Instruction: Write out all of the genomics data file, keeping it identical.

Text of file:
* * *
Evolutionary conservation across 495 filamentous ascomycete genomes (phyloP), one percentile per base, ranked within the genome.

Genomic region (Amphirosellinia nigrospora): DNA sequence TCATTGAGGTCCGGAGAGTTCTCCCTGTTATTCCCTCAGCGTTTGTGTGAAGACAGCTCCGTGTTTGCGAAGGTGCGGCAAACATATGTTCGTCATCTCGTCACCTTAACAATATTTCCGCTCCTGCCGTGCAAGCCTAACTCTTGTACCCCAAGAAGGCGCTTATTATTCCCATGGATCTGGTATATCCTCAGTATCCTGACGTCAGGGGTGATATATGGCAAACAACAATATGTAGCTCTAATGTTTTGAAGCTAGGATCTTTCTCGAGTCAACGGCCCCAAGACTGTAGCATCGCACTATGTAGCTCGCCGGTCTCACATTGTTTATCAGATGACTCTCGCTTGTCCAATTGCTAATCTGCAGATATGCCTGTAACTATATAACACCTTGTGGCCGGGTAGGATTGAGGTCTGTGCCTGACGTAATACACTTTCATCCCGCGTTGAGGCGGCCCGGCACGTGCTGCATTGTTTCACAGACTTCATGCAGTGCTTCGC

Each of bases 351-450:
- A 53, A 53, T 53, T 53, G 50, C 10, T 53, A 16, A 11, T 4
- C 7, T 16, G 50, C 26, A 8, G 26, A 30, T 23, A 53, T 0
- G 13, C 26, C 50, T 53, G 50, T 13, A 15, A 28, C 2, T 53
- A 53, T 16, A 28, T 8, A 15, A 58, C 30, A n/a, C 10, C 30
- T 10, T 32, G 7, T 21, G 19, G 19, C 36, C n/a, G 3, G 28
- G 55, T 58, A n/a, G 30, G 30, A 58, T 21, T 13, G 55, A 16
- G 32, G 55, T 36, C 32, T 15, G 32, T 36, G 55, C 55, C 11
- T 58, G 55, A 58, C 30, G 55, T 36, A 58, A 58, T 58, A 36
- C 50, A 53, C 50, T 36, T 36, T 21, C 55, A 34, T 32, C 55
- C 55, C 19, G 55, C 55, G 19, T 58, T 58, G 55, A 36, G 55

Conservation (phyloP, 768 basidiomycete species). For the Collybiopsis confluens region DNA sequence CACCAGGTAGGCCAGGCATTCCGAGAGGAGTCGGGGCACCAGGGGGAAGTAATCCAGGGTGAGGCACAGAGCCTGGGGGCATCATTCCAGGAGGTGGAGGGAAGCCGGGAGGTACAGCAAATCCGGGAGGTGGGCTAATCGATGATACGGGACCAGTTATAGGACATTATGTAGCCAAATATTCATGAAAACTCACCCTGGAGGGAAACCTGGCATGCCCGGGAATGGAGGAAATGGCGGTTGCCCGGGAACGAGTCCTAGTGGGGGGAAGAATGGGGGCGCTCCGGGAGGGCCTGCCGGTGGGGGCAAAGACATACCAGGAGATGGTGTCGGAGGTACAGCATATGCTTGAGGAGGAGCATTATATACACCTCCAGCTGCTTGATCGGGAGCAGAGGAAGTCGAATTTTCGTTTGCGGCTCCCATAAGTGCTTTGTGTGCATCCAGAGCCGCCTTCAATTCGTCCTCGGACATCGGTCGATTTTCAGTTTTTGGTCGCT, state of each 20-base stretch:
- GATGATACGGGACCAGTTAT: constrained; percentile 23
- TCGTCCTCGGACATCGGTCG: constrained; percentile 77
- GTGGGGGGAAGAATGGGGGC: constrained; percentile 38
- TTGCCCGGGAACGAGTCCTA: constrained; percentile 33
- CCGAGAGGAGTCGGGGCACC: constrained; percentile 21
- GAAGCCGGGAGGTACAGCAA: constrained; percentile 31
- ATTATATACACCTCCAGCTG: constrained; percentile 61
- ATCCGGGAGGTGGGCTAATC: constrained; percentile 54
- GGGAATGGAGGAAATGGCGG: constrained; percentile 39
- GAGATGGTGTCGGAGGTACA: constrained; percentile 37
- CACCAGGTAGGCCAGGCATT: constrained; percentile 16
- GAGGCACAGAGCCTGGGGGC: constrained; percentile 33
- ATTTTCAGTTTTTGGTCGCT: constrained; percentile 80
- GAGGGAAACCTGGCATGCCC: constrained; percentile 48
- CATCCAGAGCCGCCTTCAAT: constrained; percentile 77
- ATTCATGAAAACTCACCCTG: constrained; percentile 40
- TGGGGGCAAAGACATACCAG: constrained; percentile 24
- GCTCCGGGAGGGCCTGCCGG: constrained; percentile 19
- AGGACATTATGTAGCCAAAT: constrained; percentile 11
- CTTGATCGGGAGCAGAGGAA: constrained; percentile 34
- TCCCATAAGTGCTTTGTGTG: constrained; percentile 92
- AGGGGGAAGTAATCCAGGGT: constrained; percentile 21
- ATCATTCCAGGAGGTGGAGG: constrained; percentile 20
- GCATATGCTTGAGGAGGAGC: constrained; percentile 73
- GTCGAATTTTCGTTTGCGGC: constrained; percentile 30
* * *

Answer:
Evolutionary conservation across 495 filamentous ascomycete genomes (phyloP), one percentile per base, ranked within the genome.

Genomic region (Amphirosellinia nigrospora): DNA sequence TCATTGAGGTCCGGAGAGTTCTCCCTGTTATTCCCTCAGCGTTTGTGTGAAGACAGCTCCGTGTTTGCGAAGGTGCGGCAAACATATGTTCGTCATCTCGTCACCTTAACAATATTTCCGCTCCTGCCGTGCAAGCCTAACTCTTGTACCCCAAGAAGGCGCTTATTATTCCCATGGATCTGGTATATCCTCAGTATCCTGACGTCAGGGGTGATATATGGCAAACAACAATATGTAGCTCTAATGTTTTGAAGCTAGGATCTTTCTCGAGTCAACGGCCCCAAGACTGTAGCATCGCACTATGTAGCTCGCCGGTCTCACATTGTTTATCAGATGACTCTCGCTTGTCCAATTGCTAATCTGCAGATATGCCTGTAACTATATAACACCTTGTGGCCGGGTAGGATTGAGGTCTGTGCCTGACGTAATACACTTTCATCCCGCGTTGAGGCGGCCCGGCACGTGCTGCATTGTTTCACAGACTTCATGCAGTGCTTCGC

Each of bases 351-450:
- A 53, A 53, T 53, T 53, G 50, C 10, T 53, A 16, A 11, T 4
- C 7, T 16, G 50, C 26, A 8, G 26, A 30, T 23, A 53, T 0
- G 13, C 26, C 50, T 53, G 50, T 13, A 15, A 28, C 2, T 53
- A 53, T 16, A 28, T 8, A 15, A 58, C 30, A n/a, C 10, C 30
- T 10, T 32, G 7, T 21, G 19, G 19, C 36, C n/a, G 3, G 28
- G 55, T 58, A n/a, G 30, G 30, A 58, T 21, T 13, G 55, A 16
- G 32, G 55, T 36, C 32, T 15, G 32, T 36, G 55, C 55, C 11
- T 58, G 55, A 58, C 30, G 55, T 36, A 58, A 58, T 58, A 36
- C 50, A 53, C 50, T 36, T 36, T 21, C 55, A 34, T 32, C 55
- C 55, C 19, G 55, C 55, G 19, T 58, T 58, G 55, A 36, G 55

Conservation (phyloP, 768 basidiomycete species). For the Collybiopsis confluens region DNA sequence CACCAGGTAGGCCAGGCATTCCGAGAGGAGTCGGGGCACCAGGGGGAAGTAATCCAGGGTGAGGCACAGAGCCTGGGGGCATCATTCCAGGAGGTGGAGGGAAGCCGGGAGGTACAGCAAATCCGGGAGGTGGGCTAATCGATGATACGGGACCAGTTATAGGACATTATGTAGCCAAATATTCATGAAAACTCACCCTGGAGGGAAACCTGGCATGCCCGGGAATGGAGGAAATGGCGGTTGCCCGGGAACGAGTCCTAGTGGGGGGAAGAATGGGGGCGCTCCGGGAGGGCCTGCCGGTGGGGGCAAAGACATACCAGGAGATGGTGTCGGAGGTACAGCATATGCTTGAGGAGGAGCATTATATACACCTCCAGCTGCTTGATCGGGAGCAGAGGAAGTCGAATTTTCGTTTGCGGCTCCCATAAGTGCTTTGTGTGCATCCAGAGCCGCCTTCAATTCGTCCTCGGACATCGGTCGATTTTCAGTTTTTGGTCGCT, state of each 20-base stretch:
- GATGATACGGGACCAGTTAT: constrained; percentile 23
- TCGTCCTCGGACATCGGTCG: constrained; percentile 77
- GTGGGGGGAAGAATGGGGGC: constrained; percentile 38
- TTGCCCGGGAACGAGTCCTA: constrained; percentile 33
- CCGAGAGGAGTCGGGGCACC: constrained; percentile 21
- GAAGCCGGGAGGTACAGCAA: constrained; percentile 31
- ATTATATACACCTCCAGCTG: constrained; percentile 61
- ATCCGGGAGGTGGGCTAATC: constrained; percentile 54
- GGGAATGGAGGAAATGGCGG: constrained; percentile 39
- GAGATGGTGTCGGAGGTACA: constrained; percentile 37
- CACCAGGTAGGCCAGGCATT: constrained; percentile 16
- GAGGCACAGAGCCTGGGGGC: constrained; percentile 33
- ATTTTCAGTTTTTGGTCGCT: constrained; percentile 80
- GAGGGAAACCTGGCATGCCC: constrained; percentile 48
- CATCCAGAGCCGCCTTCAAT: constrained; percentile 77
- ATTCATGAAAACTCACCCTG: constrained; percentile 40
- TGGGGGCAAAGACATACCAG: constrained; percentile 24
- GCTCCGGGAGGGCCTGCCGG: constrained; percentile 19
- AGGACATTATGTAGCCAAAT: constrained; percentile 11
- CTTGATCGGGAGCAGAGGAA: constrained; percentile 34
- TCCCATAAGTGCTTTGTGTG: constrained; percentile 92
- AGGGGGAAGTAATCCAGGGT: constrained; percentile 21
- ATCATTCCAGGAGGTGGAGG: constrained; percentile 20
- GCATATGCTTGAGGAGGAGC: constrained; percentile 73
- GTCGAATTTTCGTTTGCGGC: constrained; percentile 30